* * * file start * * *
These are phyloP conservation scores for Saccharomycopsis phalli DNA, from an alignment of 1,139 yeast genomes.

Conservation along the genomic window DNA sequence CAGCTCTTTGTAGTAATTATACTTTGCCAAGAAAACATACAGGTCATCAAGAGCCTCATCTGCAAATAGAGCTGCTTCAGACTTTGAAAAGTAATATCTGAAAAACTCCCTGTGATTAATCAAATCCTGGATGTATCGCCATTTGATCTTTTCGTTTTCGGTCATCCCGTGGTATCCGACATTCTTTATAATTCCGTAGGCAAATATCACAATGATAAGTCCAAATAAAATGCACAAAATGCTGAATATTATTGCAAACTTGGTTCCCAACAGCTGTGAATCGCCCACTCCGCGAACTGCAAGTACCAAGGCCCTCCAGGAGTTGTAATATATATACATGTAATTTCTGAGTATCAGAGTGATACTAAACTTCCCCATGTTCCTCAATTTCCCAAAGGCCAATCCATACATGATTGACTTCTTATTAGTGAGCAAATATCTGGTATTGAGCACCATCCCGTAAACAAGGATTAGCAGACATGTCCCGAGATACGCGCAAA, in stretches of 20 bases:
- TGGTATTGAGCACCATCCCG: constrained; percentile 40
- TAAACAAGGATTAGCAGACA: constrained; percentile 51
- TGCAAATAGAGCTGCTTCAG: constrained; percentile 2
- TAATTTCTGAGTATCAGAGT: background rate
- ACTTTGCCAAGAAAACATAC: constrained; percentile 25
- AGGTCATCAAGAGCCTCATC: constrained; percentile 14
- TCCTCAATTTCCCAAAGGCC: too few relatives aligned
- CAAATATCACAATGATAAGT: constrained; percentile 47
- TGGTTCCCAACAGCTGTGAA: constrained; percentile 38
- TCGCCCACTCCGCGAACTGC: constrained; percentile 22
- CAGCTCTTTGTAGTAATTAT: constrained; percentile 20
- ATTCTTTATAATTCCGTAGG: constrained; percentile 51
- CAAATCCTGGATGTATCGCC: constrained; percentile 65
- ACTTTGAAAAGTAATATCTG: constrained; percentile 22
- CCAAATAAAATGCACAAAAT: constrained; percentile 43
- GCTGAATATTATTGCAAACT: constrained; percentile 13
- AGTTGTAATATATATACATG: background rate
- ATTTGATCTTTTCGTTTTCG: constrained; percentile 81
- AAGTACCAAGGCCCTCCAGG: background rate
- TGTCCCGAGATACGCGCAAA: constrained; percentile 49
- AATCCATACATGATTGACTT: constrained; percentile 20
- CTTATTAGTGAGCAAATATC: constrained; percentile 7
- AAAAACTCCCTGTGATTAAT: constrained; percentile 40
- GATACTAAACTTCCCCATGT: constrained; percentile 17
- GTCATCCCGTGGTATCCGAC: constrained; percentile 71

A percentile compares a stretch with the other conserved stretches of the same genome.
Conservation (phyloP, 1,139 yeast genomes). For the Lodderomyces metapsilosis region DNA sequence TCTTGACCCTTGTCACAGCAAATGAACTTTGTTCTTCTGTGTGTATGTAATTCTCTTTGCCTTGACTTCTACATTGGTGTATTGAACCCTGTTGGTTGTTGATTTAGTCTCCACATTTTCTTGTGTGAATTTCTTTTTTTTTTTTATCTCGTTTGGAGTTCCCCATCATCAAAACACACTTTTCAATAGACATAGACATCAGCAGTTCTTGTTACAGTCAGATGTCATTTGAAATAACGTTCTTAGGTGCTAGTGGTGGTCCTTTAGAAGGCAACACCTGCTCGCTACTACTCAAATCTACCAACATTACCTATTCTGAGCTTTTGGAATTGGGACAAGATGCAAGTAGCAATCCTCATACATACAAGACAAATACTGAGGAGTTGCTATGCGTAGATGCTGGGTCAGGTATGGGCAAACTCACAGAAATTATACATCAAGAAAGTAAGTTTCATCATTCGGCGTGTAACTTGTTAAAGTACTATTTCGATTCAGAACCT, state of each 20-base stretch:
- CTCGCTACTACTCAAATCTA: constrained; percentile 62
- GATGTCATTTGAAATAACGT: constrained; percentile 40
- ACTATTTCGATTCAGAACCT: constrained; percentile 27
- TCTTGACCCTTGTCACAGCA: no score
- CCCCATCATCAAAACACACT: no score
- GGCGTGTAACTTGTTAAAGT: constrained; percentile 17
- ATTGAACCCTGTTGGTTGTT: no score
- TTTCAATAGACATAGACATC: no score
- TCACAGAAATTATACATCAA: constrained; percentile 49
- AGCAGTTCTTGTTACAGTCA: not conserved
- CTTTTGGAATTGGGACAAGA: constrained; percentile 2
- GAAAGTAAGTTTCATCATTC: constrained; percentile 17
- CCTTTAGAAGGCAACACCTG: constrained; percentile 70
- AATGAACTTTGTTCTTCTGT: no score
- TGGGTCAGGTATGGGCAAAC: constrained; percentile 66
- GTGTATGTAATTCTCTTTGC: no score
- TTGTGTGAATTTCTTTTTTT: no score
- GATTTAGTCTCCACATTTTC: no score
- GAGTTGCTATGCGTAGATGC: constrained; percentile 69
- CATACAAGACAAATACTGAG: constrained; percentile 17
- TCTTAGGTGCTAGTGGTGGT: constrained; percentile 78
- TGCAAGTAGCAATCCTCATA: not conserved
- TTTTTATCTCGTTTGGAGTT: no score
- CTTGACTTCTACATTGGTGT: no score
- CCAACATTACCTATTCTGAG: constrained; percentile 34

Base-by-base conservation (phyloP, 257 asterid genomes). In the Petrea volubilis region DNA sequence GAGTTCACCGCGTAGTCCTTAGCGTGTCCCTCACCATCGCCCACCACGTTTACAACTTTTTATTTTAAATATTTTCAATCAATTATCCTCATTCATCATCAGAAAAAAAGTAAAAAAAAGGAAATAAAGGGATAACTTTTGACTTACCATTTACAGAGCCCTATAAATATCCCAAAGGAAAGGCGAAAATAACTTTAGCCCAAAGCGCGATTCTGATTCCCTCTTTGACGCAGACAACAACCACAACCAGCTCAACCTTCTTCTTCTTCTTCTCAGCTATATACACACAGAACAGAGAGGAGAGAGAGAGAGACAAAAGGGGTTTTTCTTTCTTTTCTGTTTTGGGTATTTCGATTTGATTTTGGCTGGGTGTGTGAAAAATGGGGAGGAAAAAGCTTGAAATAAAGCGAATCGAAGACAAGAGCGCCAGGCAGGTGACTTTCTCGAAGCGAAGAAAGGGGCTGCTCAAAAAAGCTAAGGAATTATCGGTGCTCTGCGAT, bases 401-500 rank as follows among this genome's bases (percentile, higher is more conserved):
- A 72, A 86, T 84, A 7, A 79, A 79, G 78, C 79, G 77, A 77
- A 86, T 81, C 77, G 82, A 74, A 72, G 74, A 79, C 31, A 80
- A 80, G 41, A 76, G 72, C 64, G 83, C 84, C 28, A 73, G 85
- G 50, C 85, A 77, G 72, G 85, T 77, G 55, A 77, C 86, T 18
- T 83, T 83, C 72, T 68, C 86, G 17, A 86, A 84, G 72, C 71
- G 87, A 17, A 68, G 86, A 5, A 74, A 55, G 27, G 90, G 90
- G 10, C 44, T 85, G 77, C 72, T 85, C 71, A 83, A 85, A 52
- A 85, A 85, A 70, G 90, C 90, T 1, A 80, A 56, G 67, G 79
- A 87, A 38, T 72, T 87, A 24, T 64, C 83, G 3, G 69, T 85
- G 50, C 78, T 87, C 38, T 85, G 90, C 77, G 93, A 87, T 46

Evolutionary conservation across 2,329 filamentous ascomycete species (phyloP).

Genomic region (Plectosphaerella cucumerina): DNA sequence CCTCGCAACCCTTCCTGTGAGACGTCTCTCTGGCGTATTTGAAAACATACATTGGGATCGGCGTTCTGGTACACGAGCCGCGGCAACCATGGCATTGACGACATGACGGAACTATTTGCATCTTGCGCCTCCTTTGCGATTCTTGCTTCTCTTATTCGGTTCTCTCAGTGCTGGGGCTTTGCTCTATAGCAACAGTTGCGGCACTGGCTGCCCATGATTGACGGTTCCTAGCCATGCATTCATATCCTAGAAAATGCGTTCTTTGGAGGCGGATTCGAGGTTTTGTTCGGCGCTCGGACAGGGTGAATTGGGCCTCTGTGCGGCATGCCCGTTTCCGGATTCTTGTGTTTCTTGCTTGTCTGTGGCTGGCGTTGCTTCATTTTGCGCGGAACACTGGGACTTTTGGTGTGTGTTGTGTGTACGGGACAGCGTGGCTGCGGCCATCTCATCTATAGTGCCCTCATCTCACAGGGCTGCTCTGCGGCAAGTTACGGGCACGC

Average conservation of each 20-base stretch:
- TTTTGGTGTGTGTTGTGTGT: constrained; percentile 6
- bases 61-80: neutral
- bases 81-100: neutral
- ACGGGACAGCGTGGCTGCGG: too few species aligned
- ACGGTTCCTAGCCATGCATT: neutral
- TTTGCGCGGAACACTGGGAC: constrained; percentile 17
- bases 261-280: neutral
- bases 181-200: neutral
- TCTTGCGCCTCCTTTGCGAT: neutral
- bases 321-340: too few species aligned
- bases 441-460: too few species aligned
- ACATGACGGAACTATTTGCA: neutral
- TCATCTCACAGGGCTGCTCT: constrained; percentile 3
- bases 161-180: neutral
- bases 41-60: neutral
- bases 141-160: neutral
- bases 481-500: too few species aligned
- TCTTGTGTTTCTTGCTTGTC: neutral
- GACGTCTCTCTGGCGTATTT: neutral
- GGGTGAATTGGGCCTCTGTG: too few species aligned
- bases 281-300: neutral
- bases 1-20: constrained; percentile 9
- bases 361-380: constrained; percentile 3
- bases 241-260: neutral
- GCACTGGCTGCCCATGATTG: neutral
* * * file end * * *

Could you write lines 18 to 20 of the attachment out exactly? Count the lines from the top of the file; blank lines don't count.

- GCTGAATATTATTGCAAACT: constrained; percentile 13
- AGTTGTAATATATATACATG: background rate
- ATTTGATCTTTTCGTTTTCG: constrained; percentile 81